As more and more ‘different’ films do well, both critically and financially, one thing is clear- the old think tanks (read gasbags) of the film industry don’t know what is what. The filmi dhandawalle – those unseen punters, those guys who buy and sell films and make projects are about as clueless as the next person. I would dare to say that they might even be more clueless as they have forgotten, maybe they never learnt, to see a film for its content. They only evaluate it in terms of the conventional logic handed down to them in the form of 2nd or 3rd hand knowledge.
The conventional logic of big name actors, masala entertainment (songs & dance, fights and stunts), big production values and big promotions doesn’t really work anymore though they are still the benchmark for buying and selling films. In the last few months I’ve met a set of bewildered old school guys who are looking to find a convenient logic in the way the business works today. As there are no fundamentals their logic floats around without an anchor. They rubbish anything they’ve not seen before. I’ve seen many small films written off at first- case in point is ‘PEEPLI LIVE’. I’ve heard it being called a documentary, a fringe film meant only for the film festivals, etc. Then all of a sudden when the film started to pick up steam and its promotions began to connect with audiences the same people started saying- it is Aamir’s magic, he is the badshah of promotions, etc. They completely missed one basic fact- that ‘PEEPLI LIVE’ looks interesting. Audiences are interested in it because it holds the promise of engagement, of entertainment. It doesn’t matter to the audience that this promise doesn’t come packaged with the usual masala or even big production values.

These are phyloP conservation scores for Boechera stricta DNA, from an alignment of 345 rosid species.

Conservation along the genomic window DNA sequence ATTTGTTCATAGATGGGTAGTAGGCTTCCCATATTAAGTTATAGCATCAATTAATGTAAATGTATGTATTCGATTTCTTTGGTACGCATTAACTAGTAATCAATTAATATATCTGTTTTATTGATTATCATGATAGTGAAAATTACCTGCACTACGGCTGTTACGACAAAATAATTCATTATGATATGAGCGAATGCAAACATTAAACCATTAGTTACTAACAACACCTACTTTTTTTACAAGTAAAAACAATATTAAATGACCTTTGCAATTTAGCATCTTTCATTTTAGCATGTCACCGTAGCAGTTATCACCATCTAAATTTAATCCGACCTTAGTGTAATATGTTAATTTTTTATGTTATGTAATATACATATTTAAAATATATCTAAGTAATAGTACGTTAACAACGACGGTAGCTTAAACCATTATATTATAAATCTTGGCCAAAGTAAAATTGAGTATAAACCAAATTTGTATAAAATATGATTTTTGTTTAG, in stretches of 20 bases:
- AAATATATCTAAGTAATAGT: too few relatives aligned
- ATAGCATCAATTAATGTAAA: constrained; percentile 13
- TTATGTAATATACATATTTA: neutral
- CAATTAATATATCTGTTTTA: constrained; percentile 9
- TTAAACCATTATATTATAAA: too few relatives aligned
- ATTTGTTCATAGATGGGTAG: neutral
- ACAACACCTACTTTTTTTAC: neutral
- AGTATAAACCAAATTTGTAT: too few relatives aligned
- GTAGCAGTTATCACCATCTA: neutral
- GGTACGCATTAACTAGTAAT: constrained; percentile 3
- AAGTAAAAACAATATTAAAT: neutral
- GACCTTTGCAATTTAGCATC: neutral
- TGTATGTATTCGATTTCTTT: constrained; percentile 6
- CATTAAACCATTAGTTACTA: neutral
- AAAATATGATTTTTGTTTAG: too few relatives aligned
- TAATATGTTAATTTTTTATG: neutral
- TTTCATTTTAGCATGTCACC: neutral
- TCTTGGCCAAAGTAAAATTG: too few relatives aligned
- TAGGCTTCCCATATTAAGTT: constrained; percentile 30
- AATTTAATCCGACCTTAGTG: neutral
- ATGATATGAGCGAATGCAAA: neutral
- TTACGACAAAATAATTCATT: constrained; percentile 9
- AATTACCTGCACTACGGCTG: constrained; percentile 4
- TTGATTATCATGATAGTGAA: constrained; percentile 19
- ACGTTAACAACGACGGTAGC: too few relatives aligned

So, is there a lesson in all of this for the struggling filmmaker? A clear message I see is that films need to be made from the heart. This little message escapes most filmi businessmen. So, the next time a knowledgeable filmwalla tells you something about your script or your casting choices or your film, I would suggest listening to your own heart instead. At least there is a 50% chance of it being right.